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Judge Rules Drug Documents Must Be Returned to Eli Lilly

Published: February 14, 2007

A federal district judge in Brooklyn ruled yesterday that confidential marketing materials belonging to Eli Lilly & Company about its top-selling anti-psychotic drug Zyprexa must be returned to the company by a doctor and a lawyer who, the judge said, engaged in a scheme to leak them to the news media.

The documents were part of evidence provided by Lilly as part of a lawsuit filed by patients who claimed that side effects from Zyprexa caused excessive weight gain and diabetes.

In the 78-page decision, Judge Jack B. Weinstein of Federal District Court ordered Dr. David Egilman, a special expert for the plaintiffs, and James B. Gottstein, a lawyer in Alaska, to return the documents to Lilly.

A New York Times reporter, Alex Berenson, was given a copy of the documents, which showed that Lilly executives had kept information from doctors about Zyprexa’s links to obesity and higher blood sugar, a claim Lilly has denied. He wrote front-page articles based on the information.

Eli Lilly has now paid $1.2 billion to settle more than 28,000 cases from individuals who contended that they developed diabetes or other diseases from taking Zyprexa.

In the ruling, Judge Weinstein said Mr. Berenson obtained the documents after he discussed with Dr. Egilman ways to circumvent a protective order. Mr. Berenson put Dr. Egilman in touch with Mr. Gottstein, the judge said, so that they might “employ a pretense to subpoena the documents.” According to Judge Weinstein, the documents were sent to Mr. Gottstein via an expedited subpoena, which Lilly was unaware of. Mr. Gottstein then sent the papers to Mr. Berenson and others.

No other news organizations received the documents, the judge said, because Mr. Berenson told Mr. Gottstein that if the material was not delivered exclusively to him, the newspaper would not publish an article.

Mr. Berenson did not appear at an earlier hearing on the matter, where he was invited to testify. George Freeman, a lawyer for The New York Times Company, said that as a matter of “long-held principle,” the company believed it would be “inappropriate for any of our journalists voluntarily to testify about newsgathering methods.”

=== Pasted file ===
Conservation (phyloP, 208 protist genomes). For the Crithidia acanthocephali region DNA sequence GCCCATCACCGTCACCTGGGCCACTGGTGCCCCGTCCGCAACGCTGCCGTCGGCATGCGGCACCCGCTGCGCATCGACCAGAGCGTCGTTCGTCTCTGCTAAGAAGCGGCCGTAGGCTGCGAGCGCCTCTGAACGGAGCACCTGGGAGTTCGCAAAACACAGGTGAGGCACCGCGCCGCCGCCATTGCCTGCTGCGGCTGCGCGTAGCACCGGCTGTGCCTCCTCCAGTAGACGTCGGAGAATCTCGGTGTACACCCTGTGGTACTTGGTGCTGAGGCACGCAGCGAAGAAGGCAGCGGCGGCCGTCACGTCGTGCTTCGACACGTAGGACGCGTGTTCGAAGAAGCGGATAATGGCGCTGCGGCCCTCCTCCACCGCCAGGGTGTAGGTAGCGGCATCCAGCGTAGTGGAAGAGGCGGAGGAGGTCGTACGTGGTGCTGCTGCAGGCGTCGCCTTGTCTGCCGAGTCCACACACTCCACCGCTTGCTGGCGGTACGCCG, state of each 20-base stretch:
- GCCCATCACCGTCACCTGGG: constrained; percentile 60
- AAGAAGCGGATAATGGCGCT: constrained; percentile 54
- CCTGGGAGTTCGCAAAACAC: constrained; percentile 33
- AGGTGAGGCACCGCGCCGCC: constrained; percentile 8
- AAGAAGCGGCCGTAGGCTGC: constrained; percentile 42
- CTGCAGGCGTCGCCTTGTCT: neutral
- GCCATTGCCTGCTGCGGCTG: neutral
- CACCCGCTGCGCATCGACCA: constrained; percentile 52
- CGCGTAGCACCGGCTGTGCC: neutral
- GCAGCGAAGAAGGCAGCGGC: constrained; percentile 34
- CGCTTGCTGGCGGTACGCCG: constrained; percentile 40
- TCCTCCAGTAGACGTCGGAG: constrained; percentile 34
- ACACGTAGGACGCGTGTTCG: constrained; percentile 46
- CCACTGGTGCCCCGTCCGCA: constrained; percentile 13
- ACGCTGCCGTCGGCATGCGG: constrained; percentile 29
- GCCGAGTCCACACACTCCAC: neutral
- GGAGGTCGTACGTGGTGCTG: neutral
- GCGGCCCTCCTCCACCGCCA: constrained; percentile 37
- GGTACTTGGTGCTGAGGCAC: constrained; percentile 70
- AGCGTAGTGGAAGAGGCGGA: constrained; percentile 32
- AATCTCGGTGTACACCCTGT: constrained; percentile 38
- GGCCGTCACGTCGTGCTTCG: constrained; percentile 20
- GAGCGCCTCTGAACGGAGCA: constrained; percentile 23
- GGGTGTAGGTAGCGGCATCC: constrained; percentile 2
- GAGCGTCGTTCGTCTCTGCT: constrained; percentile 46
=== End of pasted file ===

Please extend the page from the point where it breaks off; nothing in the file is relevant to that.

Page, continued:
In a statement yesterday, Mr. Freeman said: “For the reasons set forth in our letter responding to Judge Weinstein’s invitation, we declined to testify voluntarily about our newsgathering methods. Unfortunately, that resulted in an opinion which vastly overstates Alex’s role in the release of the documents. We continue to believe that the articles we published were newsworthy and accurate, and we stand by them.”

Mr. Gottstein, who is president and chief executive of the Law Project for Psychiatric Rights, said, “I was just trying to follow the law.”

He said that a subpoena allowed him to adhere more closely to the protective order than if Dr. Egilman had given the documents directly to Mr. Berenson.

A spokeswoman for Eli Lilly, Marni Lemons, said: “Our adversaries carefully selected the documents to tell a story that they wanted to tell. These cherry-picked documents in no way reflect the strategies or activities of Eli Lilly & Company. Lilly feels vindicated because the judge issued an injunction that prohibits future wrongdoing by those who took the law into their own hands."

While the judge asked Mr. Gottstein and Dr. Egilman to return the documents, he did not ask Mr. Berenson to do so. Many of the documents are available on the Internet and the ruling does not ask that any newspaper or Web site take any action with regard to the papers.

Judge Weinstein reserved some harsh words for Mr. Berenson, whose conduct he called “reprehensible,” and for The Times, pointing out that unlike the case of the Pentagon Papers, in which classified government documents were given to a Times reporter, “here a reporter was deeply involved in the effort to illegally obtain the documents.”

The judge said that the documents’ disclosure posed “significant risk of harm to Lilly,” and that their “out of context” appearance in the news media might “lead to confusion in the patient community and undeserved reputational harm.”


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